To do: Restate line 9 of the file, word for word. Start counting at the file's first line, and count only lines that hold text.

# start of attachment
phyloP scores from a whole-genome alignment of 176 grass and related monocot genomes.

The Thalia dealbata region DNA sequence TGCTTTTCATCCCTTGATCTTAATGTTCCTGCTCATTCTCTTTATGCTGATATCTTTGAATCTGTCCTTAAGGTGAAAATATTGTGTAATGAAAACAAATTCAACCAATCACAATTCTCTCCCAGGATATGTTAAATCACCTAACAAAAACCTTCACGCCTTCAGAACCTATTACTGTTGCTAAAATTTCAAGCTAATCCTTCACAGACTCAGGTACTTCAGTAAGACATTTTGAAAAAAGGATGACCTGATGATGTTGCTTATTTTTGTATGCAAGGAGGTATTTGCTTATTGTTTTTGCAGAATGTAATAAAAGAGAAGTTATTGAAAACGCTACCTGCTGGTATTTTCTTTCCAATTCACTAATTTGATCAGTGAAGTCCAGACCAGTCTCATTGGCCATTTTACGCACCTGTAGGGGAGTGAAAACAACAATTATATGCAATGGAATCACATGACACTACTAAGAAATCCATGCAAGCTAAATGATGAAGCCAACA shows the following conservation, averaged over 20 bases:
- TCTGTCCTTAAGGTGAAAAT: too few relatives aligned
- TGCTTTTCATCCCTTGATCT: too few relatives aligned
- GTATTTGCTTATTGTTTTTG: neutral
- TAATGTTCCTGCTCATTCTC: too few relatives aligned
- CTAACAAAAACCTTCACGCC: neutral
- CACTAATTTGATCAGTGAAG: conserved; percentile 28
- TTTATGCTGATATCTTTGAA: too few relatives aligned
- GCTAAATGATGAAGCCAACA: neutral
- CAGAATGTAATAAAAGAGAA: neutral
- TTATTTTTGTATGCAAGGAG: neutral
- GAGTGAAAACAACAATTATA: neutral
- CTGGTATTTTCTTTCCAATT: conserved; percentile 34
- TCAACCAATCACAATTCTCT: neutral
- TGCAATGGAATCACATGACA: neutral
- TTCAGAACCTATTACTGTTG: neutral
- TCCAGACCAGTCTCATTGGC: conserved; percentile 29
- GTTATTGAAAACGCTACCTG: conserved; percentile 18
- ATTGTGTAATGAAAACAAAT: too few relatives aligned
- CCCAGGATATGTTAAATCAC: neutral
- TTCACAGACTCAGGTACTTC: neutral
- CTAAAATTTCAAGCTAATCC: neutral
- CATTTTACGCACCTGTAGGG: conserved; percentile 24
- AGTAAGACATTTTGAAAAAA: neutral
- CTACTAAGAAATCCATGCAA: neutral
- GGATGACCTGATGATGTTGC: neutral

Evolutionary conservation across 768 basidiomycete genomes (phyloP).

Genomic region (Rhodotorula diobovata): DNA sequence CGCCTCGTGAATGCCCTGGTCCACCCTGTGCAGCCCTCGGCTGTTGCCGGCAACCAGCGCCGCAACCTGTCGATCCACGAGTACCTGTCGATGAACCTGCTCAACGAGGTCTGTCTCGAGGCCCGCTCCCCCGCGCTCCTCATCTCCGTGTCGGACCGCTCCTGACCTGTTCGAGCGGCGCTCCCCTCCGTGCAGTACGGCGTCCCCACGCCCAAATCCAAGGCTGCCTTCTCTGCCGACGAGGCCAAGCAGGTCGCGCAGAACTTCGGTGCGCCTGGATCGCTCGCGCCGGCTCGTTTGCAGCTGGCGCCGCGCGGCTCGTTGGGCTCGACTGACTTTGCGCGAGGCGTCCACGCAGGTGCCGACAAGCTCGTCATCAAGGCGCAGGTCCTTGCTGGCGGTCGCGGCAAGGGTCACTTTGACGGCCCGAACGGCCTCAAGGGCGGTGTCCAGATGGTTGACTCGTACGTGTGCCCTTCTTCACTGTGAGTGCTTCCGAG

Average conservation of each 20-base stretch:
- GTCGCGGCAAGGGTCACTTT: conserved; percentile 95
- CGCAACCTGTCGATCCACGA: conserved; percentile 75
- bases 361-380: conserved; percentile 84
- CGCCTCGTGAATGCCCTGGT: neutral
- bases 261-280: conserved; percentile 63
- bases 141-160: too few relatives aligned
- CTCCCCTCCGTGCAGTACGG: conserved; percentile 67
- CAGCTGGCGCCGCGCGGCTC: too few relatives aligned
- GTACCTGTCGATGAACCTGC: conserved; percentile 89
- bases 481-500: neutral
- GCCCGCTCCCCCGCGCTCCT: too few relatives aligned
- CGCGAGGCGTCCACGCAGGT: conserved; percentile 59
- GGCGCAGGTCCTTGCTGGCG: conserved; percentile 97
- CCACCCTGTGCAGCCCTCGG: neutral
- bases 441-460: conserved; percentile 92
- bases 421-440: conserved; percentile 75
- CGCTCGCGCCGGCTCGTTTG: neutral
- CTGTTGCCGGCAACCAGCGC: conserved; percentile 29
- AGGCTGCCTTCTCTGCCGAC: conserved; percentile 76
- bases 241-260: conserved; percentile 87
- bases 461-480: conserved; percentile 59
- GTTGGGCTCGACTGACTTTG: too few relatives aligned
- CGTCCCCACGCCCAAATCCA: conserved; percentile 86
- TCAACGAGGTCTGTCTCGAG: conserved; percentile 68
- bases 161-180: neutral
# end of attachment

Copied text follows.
- TTTATGCTGATATCTTTGAA: too few relatives aligned